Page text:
Apalachicola, Florida
March 4, 2022
Pray, Fast, Give… For Your Soul and
the Well-being of our Brothers and Sisters
Dear Friends in Christ,

Here we are at the beginning of Lent. Last year we were just reopening after a second wave of COVID-19. Now we find ourselves still in a pandemic and a war has broken out between Russia and Ukraine. Last Saturday and Sunday I was heartened to see the number of parishioners who were hoping and praying for peace in Ukraine. This is a good time to pray! Every time you tune into the news, let your hearts and minds go those who are suffering the effects of this horrible war. Rend your hearts and not your garments as you mourn the needless losses attributed to this conflict; but, better still, perhaps we can do something tangible about this situation in Europe.

I am hopeful that Episcopal Migration Ministries (EMM) will update its webpage shortly so that we may know how the Church is going to assist those who are fleeing the war-torn democracy of Ukraine. During Lent we are called to prepare our hearts for Easter by prayer, fasting, and giving. I always fast on Ash Wednesday and Good Friday and at times throughout the Holy season of Lent. This year I will be giving up one meal a day, so that the money I save may be sent to EMM or Episcopal Relief and Development to aid those in the greatest need in the world.

According to EMM, 82.4 million people are displaced throughout the world, 26.4 million are refugees and 4.1 million are asylum seekers. Of course, this does not include the hundreds of thousands of Ukrainians that have fled in the last week. I am asking all of you who are physically able, to join with me in giving up either one meal, one side dish, or one dessert and saving that money to give to refugees throughout the world.

When the United States left Afghanistan, your gifts of almost $5,100 provided food, clothing, shelter, and educational materials to help Afghans get a fresh start here and around the world. At that time, it was the season after Pentecost. Now, during this Holy Season of Lent, strive to pray, fast, and give. Like the many countries and organizations that came to our aid after September 11, 2001, it is time for Episcopalians to demonstrate their love of our fellow human beings in their greatest time of need. So, please join me in fasting and giving the money you save to Trinity or to Episcopal Migration Ministries or the charity of your choice to assist these Ukrainians.This is what Lent is all about…Pray, Fast, Give… for your soul and the well-being of our brothers and sisters.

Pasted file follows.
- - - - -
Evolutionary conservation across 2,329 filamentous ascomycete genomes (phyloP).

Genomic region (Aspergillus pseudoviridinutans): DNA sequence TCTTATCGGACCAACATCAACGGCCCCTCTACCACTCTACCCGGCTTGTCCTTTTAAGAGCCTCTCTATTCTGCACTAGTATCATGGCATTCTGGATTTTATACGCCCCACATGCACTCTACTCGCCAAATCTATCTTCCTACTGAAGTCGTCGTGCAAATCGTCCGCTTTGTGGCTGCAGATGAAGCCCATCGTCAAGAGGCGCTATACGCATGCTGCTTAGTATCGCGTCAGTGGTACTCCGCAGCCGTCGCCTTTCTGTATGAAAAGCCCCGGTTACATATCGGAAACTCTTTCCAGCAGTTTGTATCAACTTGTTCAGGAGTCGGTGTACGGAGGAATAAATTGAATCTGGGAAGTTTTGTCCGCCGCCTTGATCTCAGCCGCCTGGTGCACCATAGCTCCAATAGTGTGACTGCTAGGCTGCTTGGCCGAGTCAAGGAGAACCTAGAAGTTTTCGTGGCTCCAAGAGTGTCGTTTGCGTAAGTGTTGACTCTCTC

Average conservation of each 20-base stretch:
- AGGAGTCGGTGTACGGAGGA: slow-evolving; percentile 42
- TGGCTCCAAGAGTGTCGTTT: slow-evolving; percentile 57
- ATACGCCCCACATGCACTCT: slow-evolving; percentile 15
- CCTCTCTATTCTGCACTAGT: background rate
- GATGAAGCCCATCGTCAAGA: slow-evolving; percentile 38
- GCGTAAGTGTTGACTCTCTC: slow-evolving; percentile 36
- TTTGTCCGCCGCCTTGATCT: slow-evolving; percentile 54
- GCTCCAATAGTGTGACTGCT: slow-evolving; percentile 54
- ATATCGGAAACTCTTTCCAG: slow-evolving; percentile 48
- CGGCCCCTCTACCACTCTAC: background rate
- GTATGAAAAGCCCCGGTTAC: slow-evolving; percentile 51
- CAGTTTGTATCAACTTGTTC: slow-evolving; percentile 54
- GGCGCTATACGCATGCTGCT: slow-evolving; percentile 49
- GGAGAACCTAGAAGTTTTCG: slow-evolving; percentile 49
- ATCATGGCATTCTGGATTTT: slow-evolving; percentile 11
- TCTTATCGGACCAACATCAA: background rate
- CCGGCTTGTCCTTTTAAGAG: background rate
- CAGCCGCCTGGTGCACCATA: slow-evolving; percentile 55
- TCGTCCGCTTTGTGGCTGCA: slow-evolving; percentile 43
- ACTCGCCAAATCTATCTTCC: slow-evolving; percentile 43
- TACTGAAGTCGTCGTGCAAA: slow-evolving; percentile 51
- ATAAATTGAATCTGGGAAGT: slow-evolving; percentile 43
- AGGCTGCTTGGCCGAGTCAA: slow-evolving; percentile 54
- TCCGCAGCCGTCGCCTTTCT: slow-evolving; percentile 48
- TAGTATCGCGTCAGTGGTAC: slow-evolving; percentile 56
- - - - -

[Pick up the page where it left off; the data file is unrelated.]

Wishing the beginning of a Holy Lent. Pray, fast, give.

Readings for March 6, 2022, the First Sunday in Lent
Readings for March 13, 2022, the Second Sunday in Lent
Lenten Booklet Features Meditations
by Trinity Members & Friends
Trinity's Lenten Booklet, featuring reflections and meditations written by our own members and friends, is now available. If you haven't already picked yours up, you can do so this Sunday. For you convenience, you can open and read, or print out, the booklet. In addition, here is a listing of the readings for each day.
Bring Your Friends & Enjoy The Historic Apalachicola Tour of Homes on May 7
Preparations for the 2022 Tour of Homes are well underway. This year, seven homes will be featured, along with four gardens, including the City Square Community Garden. Watch for posters (above) in downtown shops & restaurants; tell your friends; send in your Pillars contribution; sign up to be a greeter; get ready to shop the silent auction; and, purchase your tickets now at www.apalachicolahometour.org.
Sneak Peak of Auction Committee Offerings
Here are a few of the beautiful decorative items that the Tour of Homes Auction Committee is offering during the Silent Auction on the Church grounds on Tour Day. Something for everyone!
John Breck Oven: A Beginning
By Penny Long Marler
Randy Mims lovingly cleaned and repaired Trinity’s Advent wreath this past year and discovered a small brass plaque in memory of John B. Oven. I wanted to know more about him. So, I scoured Trinity’s earliest Parish Register and Vestry minutes as well as our Sesquicentennial History to find out more. The story I uncovered is one worthy of the Lenten season: a story of decline, struggle and death but also sacrifice, love and new life.